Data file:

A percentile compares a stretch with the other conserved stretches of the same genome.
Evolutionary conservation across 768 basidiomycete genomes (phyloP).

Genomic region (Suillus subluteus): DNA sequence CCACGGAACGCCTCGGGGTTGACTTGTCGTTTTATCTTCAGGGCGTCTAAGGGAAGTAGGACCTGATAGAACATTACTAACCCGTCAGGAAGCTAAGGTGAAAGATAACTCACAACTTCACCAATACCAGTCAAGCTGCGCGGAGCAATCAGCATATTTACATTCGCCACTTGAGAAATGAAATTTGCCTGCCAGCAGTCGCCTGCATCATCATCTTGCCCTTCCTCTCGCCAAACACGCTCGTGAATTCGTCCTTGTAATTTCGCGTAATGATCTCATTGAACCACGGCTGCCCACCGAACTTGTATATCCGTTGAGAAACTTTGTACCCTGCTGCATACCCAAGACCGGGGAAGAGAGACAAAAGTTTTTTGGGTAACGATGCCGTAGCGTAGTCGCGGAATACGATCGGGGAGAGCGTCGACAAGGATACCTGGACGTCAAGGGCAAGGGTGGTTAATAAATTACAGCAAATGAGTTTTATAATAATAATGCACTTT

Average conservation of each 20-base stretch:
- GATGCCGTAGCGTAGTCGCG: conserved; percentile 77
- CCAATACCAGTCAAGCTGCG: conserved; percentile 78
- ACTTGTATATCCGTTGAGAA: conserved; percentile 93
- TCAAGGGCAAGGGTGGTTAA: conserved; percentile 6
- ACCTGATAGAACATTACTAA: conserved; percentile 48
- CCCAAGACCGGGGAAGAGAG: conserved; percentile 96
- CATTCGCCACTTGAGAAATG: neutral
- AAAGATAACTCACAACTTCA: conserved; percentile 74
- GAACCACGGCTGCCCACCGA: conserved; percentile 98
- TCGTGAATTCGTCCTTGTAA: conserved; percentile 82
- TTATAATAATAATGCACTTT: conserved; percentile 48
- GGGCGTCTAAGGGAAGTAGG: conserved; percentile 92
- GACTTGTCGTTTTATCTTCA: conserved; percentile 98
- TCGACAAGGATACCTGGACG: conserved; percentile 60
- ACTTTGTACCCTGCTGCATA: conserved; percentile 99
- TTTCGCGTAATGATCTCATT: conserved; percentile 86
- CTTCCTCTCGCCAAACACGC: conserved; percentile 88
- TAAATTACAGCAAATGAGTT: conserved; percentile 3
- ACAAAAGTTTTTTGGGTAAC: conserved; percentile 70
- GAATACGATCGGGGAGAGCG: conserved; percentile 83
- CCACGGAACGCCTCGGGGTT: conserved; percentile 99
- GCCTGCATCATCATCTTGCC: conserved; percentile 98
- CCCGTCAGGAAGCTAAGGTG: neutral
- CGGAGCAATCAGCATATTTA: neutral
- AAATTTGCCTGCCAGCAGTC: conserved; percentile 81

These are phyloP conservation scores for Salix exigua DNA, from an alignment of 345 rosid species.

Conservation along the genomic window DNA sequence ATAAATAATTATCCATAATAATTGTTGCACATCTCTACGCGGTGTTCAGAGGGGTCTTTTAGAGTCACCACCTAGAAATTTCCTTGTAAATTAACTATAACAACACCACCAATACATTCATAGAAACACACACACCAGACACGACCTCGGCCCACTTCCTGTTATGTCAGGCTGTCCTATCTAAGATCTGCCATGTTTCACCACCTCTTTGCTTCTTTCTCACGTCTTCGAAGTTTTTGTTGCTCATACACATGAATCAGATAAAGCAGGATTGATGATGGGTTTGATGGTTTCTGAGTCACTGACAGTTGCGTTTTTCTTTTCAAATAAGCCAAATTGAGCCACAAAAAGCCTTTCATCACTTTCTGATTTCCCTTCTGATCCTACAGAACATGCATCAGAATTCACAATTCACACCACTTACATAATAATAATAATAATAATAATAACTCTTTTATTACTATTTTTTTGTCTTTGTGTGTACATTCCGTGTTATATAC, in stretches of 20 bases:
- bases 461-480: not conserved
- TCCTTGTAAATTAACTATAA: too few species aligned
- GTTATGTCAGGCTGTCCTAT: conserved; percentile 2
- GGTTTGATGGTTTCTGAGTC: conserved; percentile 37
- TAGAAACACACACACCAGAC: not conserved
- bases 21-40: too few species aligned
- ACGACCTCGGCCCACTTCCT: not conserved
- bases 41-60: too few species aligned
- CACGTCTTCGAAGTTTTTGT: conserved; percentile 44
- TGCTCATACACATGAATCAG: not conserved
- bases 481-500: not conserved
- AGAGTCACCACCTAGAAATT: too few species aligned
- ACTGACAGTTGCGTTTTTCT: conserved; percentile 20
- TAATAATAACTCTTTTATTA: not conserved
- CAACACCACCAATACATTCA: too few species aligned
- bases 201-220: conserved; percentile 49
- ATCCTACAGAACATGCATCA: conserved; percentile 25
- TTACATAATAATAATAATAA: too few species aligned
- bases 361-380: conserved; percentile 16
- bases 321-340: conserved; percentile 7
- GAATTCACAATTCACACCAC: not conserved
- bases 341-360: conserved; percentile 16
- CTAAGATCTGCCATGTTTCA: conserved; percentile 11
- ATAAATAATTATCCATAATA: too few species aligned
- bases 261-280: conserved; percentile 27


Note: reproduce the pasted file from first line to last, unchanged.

A percentile compares a stretch with the other conserved stretches of the same genome.
Evolutionary conservation across 768 basidiomycete genomes (phyloP).

Genomic region (Suillus subluteus): DNA sequence CCACGGAACGCCTCGGGGTTGACTTGTCGTTTTATCTTCAGGGCGTCTAAGGGAAGTAGGACCTGATAGAACATTACTAACCCGTCAGGAAGCTAAGGTGAAAGATAACTCACAACTTCACCAATACCAGTCAAGCTGCGCGGAGCAATCAGCATATTTACATTCGCCACTTGAGAAATGAAATTTGCCTGCCAGCAGTCGCCTGCATCATCATCTTGCCCTTCCTCTCGCCAAACACGCTCGTGAATTCGTCCTTGTAATTTCGCGTAATGATCTCATTGAACCACGGCTGCCCACCGAACTTGTATATCCGTTGAGAAACTTTGTACCCTGCTGCATACCCAAGACCGGGGAAGAGAGACAAAAGTTTTTTGGGTAACGATGCCGTAGCGTAGTCGCGGAATACGATCGGGGAGAGCGTCGACAAGGATACCTGGACGTCAAGGGCAAGGGTGGTTAATAAATTACAGCAAATGAGTTTTATAATAATAATGCACTTT

Average conservation of each 20-base stretch:
- GATGCCGTAGCGTAGTCGCG: conserved; percentile 77
- CCAATACCAGTCAAGCTGCG: conserved; percentile 78
- ACTTGTATATCCGTTGAGAA: conserved; percentile 93
- TCAAGGGCAAGGGTGGTTAA: conserved; percentile 6
- ACCTGATAGAACATTACTAA: conserved; percentile 48
- CCCAAGACCGGGGAAGAGAG: conserved; percentile 96
- CATTCGCCACTTGAGAAATG: neutral
- AAAGATAACTCACAACTTCA: conserved; percentile 74
- GAACCACGGCTGCCCACCGA: conserved; percentile 98
- TCGTGAATTCGTCCTTGTAA: conserved; percentile 82
- TTATAATAATAATGCACTTT: conserved; percentile 48
- GGGCGTCTAAGGGAAGTAGG: conserved; percentile 92
- GACTTGTCGTTTTATCTTCA: conserved; percentile 98
- TCGACAAGGATACCTGGACG: conserved; percentile 60
- ACTTTGTACCCTGCTGCATA: conserved; percentile 99
- TTTCGCGTAATGATCTCATT: conserved; percentile 86
- CTTCCTCTCGCCAAACACGC: conserved; percentile 88
- TAAATTACAGCAAATGAGTT: conserved; percentile 3
- ACAAAAGTTTTTTGGGTAAC: conserved; percentile 70
- GAATACGATCGGGGAGAGCG: conserved; percentile 83
- CCACGGAACGCCTCGGGGTT: conserved; percentile 99
- GCCTGCATCATCATCTTGCC: conserved; percentile 98
- CCCGTCAGGAAGCTAAGGTG: neutral
- CGGAGCAATCAGCATATTTA: neutral
- AAATTTGCCTGCCAGCAGTC: conserved; percentile 81

These are phyloP conservation scores for Salix exigua DNA, from an alignment of 345 rosid species.

Conservation along the genomic window DNA sequence ATAAATAATTATCCATAATAATTGTTGCACATCTCTACGCGGTGTTCAGAGGGGTCTTTTAGAGTCACCACCTAGAAATTTCCTTGTAAATTAACTATAACAACACCACCAATACATTCATAGAAACACACACACCAGACACGACCTCGGCCCACTTCCTGTTATGTCAGGCTGTCCTATCTAAGATCTGCCATGTTTCACCACCTCTTTGCTTCTTTCTCACGTCTTCGAAGTTTTTGTTGCTCATACACATGAATCAGATAAAGCAGGATTGATGATGGGTTTGATGGTTTCTGAGTCACTGACAGTTGCGTTTTTCTTTTCAAATAAGCCAAATTGAGCCACAAAAAGCCTTTCATCACTTTCTGATTTCCCTTCTGATCCTACAGAACATGCATCAGAATTCACAATTCACACCACTTACATAATAATAATAATAATAATAATAACTCTTTTATTACTATTTTTTTGTCTTTGTGTGTACATTCCGTGTTATATAC, in stretches of 20 bases:
- bases 461-480: not conserved
- TCCTTGTAAATTAACTATAA: too few species aligned
- GTTATGTCAGGCTGTCCTAT: conserved; percentile 2
- GGTTTGATGGTTTCTGAGTC: conserved; percentile 37
- TAGAAACACACACACCAGAC: not conserved
- bases 21-40: too few species aligned
- ACGACCTCGGCCCACTTCCT: not conserved
- bases 41-60: too few species aligned
- CACGTCTTCGAAGTTTTTGT: conserved; percentile 44
- TGCTCATACACATGAATCAG: not conserved
- bases 481-500: not conserved
- AGAGTCACCACCTAGAAATT: too few species aligned
- ACTGACAGTTGCGTTTTTCT: conserved; percentile 20
- TAATAATAACTCTTTTATTA: not conserved
- CAACACCACCAATACATTCA: too few species aligned
- bases 201-220: conserved; percentile 49
- ATCCTACAGAACATGCATCA: conserved; percentile 25
- TTACATAATAATAATAATAA: too few species aligned
- bases 361-380: conserved; percentile 16
- bases 321-340: conserved; percentile 7
- GAATTCACAATTCACACCAC: not conserved
- bases 341-360: conserved; percentile 16
- CTAAGATCTGCCATGTTTCA: conserved; percentile 11
- ATAAATAATTATCCATAATA: too few species aligned
- bases 261-280: conserved; percentile 27